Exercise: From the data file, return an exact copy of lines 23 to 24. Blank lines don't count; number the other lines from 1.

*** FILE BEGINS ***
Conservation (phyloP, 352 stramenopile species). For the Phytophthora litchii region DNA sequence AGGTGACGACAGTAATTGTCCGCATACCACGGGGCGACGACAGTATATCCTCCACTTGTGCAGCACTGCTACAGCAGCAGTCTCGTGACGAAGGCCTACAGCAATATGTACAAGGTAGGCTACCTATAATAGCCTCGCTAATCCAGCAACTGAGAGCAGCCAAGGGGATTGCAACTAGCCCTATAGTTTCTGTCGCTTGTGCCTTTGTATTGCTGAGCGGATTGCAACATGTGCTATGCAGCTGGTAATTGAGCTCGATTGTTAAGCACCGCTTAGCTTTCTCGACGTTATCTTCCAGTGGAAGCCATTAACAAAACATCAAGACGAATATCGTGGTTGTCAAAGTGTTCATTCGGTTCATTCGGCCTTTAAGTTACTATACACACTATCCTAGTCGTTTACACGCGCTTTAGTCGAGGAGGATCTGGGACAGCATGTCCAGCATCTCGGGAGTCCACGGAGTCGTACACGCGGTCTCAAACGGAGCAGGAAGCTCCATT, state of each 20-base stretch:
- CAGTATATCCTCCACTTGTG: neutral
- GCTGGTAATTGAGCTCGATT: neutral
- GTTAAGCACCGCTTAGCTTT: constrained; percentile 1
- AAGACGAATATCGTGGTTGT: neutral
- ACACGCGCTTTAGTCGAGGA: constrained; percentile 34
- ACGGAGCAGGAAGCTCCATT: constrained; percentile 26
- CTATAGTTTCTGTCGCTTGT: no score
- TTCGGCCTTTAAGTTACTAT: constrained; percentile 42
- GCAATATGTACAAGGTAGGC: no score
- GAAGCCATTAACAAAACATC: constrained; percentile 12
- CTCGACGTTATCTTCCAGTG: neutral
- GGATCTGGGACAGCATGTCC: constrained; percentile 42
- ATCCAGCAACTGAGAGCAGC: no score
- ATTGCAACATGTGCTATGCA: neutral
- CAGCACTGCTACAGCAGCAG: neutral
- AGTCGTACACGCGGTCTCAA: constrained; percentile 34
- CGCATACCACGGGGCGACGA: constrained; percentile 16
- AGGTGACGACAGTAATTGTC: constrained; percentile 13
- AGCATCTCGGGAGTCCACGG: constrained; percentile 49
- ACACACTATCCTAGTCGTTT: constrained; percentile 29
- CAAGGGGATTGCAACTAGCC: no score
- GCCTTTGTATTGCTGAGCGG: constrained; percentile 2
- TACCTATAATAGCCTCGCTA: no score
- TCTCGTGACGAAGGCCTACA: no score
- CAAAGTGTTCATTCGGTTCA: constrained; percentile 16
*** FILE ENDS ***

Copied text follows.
- GCCTTTGTATTGCTGAGCGG: constrained; percentile 2
- TACCTATAATAGCCTCGCTA: no score